Students in DigiPen’s BFA in Digital Art and Animation program have won 300-plus film festival awards and selections over the years. Ever wonder how those animated shorts get made? It all starts sophomore year, when BFA students choose to work on either a game or film team project. Those that choose a film team project work through a production pipeline structured like a real-world animation studio, collaborating over two semesters to craft a short 2D film. During junior and senior year, advanced film projects get more sophisticated. New teams form and may choose to produce a 2D or 3D film, working through a longer three-semester pipeline. Film projects don’t just result in an impressive portfolio piece — they also help students discover their strengths, explore different production roles, and develop vital team skills.
For DigiPen’s advanced film team projects, BFA students typically spend fall of junior year in pre-production (PRJ 300), spring in production (PRJ 350), and fall of senior year in final/post-production (PRJ 400). Projects begin with teams of five to seven students who unite around 2D or 3D film pitches. After creating a brief story summary and rough concept sketches, instructors review each idea and identify what team roles they will require for production. Regardless of the film idea, all teams require a producer, who manages the production schedule and deadlines, and an art director, who curates the film’s overall look and style. Other roles — depending on the film’s story, style, and medium — might include various animators, story leads, lighting artists, concept artists, character designers, VFX artists, 3D modelers, technical animators, background/environment artists, and more.
In the first semester for PRJ 300, students collaborate to create an initial rough animatic and style guide. They also test out the technical pipelines they’ll need to produce their film idea. Although students may declare which team roles they prefer early on, much of the first semester is for exploration. “Everybody works together on everything at first as we see what people’s strengths are,” says film project instructor Pamela Mathues. “There’s a lot of shifting around until people find their right place. Someone who wants to be an animator at week three might realize they’re more natural or interested in character design by week five.” By the end of PRJ 300, with the team roles decided and the story defined, the students will have worked together to produce one very short “proof of concept” shot from their film to a final level of polish. “We do that because teams really need to encounter as much of the technical pipeline as possible to understand what kind of production they’re getting into,” Mathues says.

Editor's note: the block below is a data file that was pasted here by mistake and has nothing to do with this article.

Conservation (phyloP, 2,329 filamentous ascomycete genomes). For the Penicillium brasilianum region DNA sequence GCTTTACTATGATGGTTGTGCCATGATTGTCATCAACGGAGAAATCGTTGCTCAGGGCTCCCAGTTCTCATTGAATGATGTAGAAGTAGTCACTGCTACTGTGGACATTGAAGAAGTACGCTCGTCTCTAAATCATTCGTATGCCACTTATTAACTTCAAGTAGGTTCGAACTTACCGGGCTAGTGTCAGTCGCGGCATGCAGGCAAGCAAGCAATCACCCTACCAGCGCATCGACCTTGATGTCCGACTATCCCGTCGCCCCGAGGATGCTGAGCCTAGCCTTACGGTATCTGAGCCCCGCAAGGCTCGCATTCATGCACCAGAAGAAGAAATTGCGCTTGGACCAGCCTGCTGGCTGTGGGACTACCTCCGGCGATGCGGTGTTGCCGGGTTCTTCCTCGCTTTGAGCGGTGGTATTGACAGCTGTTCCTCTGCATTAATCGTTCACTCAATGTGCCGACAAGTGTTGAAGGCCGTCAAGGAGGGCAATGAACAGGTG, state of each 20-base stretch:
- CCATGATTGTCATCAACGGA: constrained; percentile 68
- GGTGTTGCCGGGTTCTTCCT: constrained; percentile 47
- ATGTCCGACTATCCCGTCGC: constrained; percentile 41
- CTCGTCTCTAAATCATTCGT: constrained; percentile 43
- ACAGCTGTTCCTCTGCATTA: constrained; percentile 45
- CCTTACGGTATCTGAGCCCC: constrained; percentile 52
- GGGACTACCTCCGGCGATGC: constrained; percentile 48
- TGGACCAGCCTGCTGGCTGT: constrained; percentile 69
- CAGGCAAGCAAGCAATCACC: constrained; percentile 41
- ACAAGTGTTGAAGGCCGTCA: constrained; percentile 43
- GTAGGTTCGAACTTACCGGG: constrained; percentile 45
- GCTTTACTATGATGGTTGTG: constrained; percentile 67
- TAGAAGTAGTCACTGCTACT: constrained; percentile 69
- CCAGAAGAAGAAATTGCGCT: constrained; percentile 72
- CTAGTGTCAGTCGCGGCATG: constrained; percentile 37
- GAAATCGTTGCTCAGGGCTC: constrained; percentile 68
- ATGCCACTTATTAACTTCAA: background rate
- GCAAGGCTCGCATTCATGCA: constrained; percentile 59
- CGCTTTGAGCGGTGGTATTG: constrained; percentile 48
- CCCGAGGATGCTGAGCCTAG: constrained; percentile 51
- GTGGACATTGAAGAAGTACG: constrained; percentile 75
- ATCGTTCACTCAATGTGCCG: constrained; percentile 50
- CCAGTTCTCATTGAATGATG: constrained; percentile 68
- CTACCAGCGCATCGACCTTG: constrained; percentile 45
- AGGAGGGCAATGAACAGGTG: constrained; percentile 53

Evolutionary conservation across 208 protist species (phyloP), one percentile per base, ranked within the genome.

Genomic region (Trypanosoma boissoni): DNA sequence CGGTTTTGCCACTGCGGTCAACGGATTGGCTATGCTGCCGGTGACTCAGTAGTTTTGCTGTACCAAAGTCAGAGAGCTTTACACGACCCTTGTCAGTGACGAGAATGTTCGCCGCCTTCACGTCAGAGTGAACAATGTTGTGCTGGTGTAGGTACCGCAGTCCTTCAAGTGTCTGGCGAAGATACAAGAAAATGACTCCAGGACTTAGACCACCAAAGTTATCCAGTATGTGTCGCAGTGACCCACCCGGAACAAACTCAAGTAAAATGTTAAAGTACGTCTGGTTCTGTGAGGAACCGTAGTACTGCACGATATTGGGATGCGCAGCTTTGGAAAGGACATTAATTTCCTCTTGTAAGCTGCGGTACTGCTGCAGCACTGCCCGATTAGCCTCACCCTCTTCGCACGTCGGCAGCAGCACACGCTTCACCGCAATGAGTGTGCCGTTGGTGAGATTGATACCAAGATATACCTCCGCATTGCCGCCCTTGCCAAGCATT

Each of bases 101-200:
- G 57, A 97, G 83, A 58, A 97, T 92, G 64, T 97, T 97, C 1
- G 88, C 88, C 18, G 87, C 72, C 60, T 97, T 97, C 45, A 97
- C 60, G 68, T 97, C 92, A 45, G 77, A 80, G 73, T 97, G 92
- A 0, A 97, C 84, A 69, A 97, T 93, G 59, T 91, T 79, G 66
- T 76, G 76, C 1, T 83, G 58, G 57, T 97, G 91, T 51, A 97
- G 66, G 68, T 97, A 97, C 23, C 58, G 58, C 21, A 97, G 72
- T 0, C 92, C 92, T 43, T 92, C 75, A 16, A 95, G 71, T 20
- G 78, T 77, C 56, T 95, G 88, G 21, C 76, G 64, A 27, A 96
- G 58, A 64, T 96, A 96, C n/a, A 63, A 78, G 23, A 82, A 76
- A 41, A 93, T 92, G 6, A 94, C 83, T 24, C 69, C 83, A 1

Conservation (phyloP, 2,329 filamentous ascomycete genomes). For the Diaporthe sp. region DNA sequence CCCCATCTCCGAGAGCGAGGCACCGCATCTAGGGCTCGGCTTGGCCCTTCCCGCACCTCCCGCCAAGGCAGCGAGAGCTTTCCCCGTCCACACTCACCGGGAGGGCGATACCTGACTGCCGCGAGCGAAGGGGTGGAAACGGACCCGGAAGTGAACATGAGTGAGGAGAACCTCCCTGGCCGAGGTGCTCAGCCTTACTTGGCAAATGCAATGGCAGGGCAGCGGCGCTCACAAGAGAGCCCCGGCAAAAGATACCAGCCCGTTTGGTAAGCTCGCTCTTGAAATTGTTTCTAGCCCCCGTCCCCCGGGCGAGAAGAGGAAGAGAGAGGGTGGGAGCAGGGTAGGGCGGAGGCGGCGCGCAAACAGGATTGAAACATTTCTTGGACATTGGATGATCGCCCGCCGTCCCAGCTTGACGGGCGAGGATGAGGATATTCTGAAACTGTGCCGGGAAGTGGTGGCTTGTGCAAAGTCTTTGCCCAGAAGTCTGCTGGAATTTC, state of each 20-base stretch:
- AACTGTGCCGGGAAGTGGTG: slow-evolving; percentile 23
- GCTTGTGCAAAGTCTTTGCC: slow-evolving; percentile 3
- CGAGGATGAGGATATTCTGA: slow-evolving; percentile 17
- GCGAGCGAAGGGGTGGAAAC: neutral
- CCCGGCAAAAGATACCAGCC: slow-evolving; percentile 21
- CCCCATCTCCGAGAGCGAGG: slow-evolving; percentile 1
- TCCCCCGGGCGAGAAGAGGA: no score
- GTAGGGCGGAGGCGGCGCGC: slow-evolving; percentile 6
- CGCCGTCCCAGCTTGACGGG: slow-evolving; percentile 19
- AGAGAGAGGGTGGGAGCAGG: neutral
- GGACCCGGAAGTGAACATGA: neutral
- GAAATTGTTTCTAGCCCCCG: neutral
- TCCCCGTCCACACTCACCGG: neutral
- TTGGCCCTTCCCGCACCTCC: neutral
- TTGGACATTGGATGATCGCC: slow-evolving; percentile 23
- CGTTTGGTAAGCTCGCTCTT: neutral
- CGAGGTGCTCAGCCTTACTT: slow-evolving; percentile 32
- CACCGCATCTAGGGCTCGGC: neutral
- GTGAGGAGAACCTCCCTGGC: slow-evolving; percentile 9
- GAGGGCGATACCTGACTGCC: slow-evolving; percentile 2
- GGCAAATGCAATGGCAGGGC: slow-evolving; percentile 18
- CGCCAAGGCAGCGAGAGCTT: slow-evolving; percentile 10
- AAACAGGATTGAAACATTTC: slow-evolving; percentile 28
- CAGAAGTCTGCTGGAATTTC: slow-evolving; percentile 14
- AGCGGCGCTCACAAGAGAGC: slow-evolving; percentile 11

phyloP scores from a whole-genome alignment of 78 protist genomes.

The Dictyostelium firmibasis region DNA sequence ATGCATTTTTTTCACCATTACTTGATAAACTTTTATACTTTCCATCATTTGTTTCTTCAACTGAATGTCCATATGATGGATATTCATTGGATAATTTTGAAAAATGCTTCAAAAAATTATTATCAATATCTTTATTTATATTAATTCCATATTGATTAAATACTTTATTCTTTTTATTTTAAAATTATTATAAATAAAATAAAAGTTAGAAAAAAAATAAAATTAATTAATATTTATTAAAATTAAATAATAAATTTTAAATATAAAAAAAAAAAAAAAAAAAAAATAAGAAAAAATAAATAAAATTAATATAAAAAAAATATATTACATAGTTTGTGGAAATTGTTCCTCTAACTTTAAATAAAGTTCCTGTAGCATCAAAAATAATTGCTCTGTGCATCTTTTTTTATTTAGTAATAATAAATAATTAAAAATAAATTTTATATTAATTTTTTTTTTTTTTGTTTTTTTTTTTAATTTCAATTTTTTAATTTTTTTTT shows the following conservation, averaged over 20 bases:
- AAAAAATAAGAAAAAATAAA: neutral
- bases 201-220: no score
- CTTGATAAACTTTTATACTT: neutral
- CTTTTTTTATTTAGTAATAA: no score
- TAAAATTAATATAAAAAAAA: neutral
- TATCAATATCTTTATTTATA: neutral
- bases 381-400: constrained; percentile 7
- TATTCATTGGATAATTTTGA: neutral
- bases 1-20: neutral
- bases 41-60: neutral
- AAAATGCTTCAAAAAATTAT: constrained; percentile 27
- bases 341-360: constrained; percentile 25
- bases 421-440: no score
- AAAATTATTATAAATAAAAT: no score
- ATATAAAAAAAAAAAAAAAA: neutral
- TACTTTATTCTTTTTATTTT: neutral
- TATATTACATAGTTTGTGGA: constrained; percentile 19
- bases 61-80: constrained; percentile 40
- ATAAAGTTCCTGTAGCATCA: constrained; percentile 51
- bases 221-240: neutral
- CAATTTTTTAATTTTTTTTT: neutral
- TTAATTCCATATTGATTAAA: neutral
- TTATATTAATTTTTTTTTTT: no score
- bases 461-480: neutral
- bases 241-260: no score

That context informs much of the next semester in PRJ 350. “They have a few weeks in the beginning to make any revisions on their core story, but after those first couple of weeks, they really have to be charging into production,” Mathues says. Visual development kicks into high gear, as the art director oversees and approves more finalized style guide work from the rest of the team, including iterations on concept illustrations, color scripts, character model sheets, and backgrounds. Other production members start to generate the necessary assets like 3D models, character rigs, environments, lighting, and visual effects. Rough animation begins as well. An audio student is also brought on board to write music and provide sound effects. By the end of PRJ 350, the producer makes sure the team works together and meets deadlines to produce 20-seconds from the film to a final level of polish. Instructors review all the work and either greenlight the film for final production, or inform the team what additional work needs to be done to get greenlit.
At the beginning of the final semester in PRJ 400, teams that aren’t greenlit dissolve and join other teams for the final production stage. Otherwise, greenlit teams get ready to press on toward the finish line. “In the first weeks of PRJ 400, all the rough animation needs to be done no matter what medium it is,” Mathues says. “The rest of the semester is to finish polishing the animation and assets, doing final cleanup, coloring, lighting, rendering, fine-tuning the edit, and making the film as finished as possible.” Visual development-focused team members, like the art director, concept artists, and character designers, may shift into hands-on production as well, or they may continue to guide the final look of the film as it reaches completion. The audio student completes the final version of music and sound effects. Final editing, titles, and compositing are also completed on the film. By the end of the semester, the team will have a finished, festival-ready film to show for their three semesters of teamwork.
Be sure to check out some past examples of DigiPen student animated films from over the years.